Are you looking to generate donations and build strong relationships with sponsors? A well-crafted sponsorship letter can make all the difference. Not only does it help you secure funds, but it also lets sponsors know the impact their donations have made and sets the tone for future communications. Moreover, showcasing diverse revenue streams through donor dollars is a great way to demonstrate your commitment to creating a sustainable organization.
Let's dive into the steps of writing an effective sponsorship letter:
1. Determine the type of letter: Different situations call for different types of letters. Are you reaching out to your donor base, corporate sponsors, or for an annual appeal? Knowing the type of letter you're writing will guide your structure and approach.
2. Define your goals: Before putting pen to paper, clarify what you hope to achieve with your letter. Are you aiming to create a fund for equipment replacement, or do you need support for operational expenses? Communicate your specific needs and why they are important. Highlight how having such funding will increase efficiency, save time, save lives, or reduce liability.
3. Outline your letter: Start by creating an outline of key points to ensure your letter stays concise and to the point. Remember, brevity is key. Avoid using jargon or industry-specific language that might confuse or alienate readers. When possible, use bullet points, headers, and bold key words and phrases to make your letter easy to skim.
4. Make the donor the hero: Approach your potential sponsor as the hero of your organization. Give them credit for your accomplishments and let them know that none of it would be possible without their support. Express sincere gratitude for their donations and show how their contributions have made a positive impact on your cause.
5. Research your target businesses: Create a list of businesses to approach with your sponsorship letter. But don't just send it to anyone and everyone. Instead, select businesses whose missions align with yours. Consider including businesses you have a personal relationship with, as well as smaller and online businesses. Building strong partnerships will maximize your chances of success.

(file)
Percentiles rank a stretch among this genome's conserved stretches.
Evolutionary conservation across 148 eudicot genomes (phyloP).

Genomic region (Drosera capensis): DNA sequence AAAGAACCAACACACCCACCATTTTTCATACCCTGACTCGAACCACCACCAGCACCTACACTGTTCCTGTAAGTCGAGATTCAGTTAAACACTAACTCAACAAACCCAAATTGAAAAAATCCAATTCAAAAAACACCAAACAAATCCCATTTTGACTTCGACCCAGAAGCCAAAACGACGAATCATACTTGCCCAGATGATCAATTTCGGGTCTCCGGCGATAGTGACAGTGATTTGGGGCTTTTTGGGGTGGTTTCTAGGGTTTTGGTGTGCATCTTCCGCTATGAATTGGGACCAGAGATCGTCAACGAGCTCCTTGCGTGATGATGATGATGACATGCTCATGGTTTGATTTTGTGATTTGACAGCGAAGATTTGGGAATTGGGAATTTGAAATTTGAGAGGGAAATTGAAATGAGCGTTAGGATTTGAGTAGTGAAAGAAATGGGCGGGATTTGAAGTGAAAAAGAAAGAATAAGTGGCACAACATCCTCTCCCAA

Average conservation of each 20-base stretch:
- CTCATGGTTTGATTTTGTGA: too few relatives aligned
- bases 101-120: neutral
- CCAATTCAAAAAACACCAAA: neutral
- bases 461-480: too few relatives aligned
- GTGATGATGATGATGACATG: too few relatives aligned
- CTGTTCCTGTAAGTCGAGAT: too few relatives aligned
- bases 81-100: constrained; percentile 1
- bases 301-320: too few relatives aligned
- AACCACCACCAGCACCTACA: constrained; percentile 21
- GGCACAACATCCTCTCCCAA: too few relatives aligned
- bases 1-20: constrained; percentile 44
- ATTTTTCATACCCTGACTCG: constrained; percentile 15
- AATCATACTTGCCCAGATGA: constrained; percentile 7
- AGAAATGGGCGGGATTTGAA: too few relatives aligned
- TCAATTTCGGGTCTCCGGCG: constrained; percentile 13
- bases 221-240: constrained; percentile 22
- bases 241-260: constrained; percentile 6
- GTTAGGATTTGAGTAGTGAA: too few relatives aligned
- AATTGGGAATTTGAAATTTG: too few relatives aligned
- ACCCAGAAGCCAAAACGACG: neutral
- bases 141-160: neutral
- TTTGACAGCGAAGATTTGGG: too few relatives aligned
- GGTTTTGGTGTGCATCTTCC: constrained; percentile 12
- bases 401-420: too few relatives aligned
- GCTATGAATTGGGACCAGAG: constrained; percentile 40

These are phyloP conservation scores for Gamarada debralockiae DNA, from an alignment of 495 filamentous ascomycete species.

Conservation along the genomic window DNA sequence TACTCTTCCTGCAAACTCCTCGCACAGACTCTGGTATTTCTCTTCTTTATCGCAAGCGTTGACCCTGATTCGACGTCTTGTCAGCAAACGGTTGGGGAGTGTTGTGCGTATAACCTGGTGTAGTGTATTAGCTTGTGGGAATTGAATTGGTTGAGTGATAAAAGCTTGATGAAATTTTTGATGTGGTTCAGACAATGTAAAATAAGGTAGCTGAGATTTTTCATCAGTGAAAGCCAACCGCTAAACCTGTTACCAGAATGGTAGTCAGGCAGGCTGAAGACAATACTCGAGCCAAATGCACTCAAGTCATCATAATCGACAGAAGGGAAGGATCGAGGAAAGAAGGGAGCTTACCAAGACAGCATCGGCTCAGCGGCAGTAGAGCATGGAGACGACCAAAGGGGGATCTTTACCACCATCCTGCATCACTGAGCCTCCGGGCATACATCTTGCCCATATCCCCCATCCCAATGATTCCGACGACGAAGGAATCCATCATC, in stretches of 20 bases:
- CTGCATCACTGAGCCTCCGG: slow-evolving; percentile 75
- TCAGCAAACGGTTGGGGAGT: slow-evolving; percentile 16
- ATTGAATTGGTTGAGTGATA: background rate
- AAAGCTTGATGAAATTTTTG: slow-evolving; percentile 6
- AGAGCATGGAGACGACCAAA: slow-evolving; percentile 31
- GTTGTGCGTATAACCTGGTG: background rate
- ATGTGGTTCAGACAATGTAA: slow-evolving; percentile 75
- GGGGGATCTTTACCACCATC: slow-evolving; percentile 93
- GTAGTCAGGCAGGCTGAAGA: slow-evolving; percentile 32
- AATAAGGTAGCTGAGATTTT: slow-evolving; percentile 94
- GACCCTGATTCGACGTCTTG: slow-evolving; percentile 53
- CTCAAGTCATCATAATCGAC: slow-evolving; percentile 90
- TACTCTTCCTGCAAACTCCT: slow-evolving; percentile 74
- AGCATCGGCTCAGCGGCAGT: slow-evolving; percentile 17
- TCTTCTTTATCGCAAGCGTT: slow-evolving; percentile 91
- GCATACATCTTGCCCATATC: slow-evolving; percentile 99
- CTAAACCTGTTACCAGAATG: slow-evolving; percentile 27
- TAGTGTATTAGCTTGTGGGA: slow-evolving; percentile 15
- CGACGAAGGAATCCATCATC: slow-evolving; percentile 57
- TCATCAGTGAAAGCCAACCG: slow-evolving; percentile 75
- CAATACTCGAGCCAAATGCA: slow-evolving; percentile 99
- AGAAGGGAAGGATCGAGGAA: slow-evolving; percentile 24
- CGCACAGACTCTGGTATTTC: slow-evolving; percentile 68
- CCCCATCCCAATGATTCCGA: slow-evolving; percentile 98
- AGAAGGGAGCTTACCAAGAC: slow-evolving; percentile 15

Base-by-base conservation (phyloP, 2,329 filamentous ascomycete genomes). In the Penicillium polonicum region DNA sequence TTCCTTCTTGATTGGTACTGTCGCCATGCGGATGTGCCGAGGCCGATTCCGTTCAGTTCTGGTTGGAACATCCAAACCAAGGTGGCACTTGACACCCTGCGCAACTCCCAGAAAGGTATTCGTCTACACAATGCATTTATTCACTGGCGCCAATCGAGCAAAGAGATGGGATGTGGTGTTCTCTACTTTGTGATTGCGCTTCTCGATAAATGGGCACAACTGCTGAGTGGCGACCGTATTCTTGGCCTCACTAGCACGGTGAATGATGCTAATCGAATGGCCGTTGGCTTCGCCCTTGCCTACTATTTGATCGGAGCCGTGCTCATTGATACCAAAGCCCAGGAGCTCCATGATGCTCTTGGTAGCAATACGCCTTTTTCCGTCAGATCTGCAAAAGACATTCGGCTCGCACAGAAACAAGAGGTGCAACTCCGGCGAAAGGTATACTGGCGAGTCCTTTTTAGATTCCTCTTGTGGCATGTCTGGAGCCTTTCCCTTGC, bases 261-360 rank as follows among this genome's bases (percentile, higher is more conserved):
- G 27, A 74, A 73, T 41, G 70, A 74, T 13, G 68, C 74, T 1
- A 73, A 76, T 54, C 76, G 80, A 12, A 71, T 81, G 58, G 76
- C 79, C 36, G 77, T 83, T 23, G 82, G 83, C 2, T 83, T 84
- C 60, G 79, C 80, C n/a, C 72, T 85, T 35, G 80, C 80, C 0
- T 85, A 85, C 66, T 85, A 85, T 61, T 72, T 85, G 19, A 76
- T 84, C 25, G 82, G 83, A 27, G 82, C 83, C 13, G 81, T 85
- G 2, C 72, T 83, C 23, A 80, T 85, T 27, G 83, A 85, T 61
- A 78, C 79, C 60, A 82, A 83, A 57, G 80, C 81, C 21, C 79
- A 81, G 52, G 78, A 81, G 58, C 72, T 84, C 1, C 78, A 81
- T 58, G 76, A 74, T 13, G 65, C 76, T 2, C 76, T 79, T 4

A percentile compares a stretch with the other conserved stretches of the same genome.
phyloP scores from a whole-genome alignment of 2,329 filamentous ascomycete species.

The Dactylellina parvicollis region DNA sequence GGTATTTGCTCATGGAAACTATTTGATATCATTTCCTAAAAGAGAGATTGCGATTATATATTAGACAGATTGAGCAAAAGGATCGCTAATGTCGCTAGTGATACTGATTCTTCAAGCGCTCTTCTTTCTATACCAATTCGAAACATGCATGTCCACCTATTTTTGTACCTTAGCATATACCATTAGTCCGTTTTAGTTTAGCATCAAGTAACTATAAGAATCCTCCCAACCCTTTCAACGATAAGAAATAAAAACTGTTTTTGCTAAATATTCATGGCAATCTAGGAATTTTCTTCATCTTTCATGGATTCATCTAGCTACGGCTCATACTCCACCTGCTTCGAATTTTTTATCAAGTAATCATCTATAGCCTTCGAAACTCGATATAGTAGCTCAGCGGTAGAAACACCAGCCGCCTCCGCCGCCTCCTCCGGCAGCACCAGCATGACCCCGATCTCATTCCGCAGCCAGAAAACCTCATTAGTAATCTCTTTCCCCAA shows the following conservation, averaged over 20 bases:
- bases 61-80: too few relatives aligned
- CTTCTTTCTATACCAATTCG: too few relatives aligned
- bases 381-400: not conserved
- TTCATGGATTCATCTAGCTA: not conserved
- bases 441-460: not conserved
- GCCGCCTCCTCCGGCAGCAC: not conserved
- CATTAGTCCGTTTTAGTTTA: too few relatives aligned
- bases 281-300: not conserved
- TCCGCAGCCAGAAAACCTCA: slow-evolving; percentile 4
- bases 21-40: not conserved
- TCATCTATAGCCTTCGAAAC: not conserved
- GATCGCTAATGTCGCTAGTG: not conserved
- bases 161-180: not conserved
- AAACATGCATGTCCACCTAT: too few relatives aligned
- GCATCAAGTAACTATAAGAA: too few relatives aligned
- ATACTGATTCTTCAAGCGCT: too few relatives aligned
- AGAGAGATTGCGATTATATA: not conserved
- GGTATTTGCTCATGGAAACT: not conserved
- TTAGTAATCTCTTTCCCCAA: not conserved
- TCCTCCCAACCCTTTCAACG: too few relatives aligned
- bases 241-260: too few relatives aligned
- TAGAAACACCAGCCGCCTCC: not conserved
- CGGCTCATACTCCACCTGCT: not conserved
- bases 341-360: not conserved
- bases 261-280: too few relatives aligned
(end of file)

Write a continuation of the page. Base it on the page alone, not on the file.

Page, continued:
6. Stay focused: Keep your goal top of mind while writing your letter. Include your desired
donation amount and consider whether volunteers or in-kind donations could also be beneficial. Clearly define what you're asking for, how you will accept donations, and what sponsors will receive in return. This return on investment is crucial for maintaining and growing your donor base.
7. Choose an appropriate format: Decide on the format for your letter based on your target audience. One-page requests, accompanied by a pledge card and a pre-addressed envelope, are often well-received. Alternatively, bright and engaging tri-fold brochures can be effective. Take inspiration from sponsorship letters you've received in the past to create a compelling and professional format.
8. Maintain a professional, yet friendly tone: Strike a balance between professionalism and approachability in your letter. Follow all proper grammar rules, but ensure your tone is warm and inviting. Use your organization's branded format or letterhead to establish credibility. Unless instructed otherwise, send your letter by mail rather than electronically.
9. Writing the letter: Start with a concise introduction, clearly stating who you are and what your organization does. Avoid assuming that the reader knows about your cause, so include a brief description and list any noteworthy achievements. In the second paragraph, emphasize the problem you're addressing, provide relevant data on your successful efforts, and position yourself as the ideal organization to solve the issue. Finally, wrap up your letter by expressing gratitude, summarizing your ask, and thanking the reader for their time.
10. Pledge Card: If the benefits of being a sponsor exceed what can be included in a pledge card, use the back of the letter to outline additional benefits. Be specific and clear about what donors will receive at each sponsorship level. Consider what your donors may want, and tailor the benefits accordingly. Whether it's networking opportunities, exclusive access, or advertising spots, focus on enhancing the return on investment for your sponsors.
Extra Tip: The Power of Follow-up
To truly increase your donor base and expand your sphere of influence, consider sending a personalized follow-up letter to each donor. In this letter, highlight the specific impact their donations have made, using bullets, infographics, pictures, and client statements. This practice not only shows gratitude but also makes your donors feel valued and part of something bigger. By consistently providing follow-up letters for every fundraising event, you'll see increased donations and a growing sphere of influence. You can even compile these follow-up letters into an annual report to share with the community, further cementing your organization's impact.
Remember, writing an effective sponsorship letter takes time and effort, but the rewards are well worth it. By being engaging, encouraging, and utilizing the active voice, you'll be one step closer to securing the support you need to make a difference.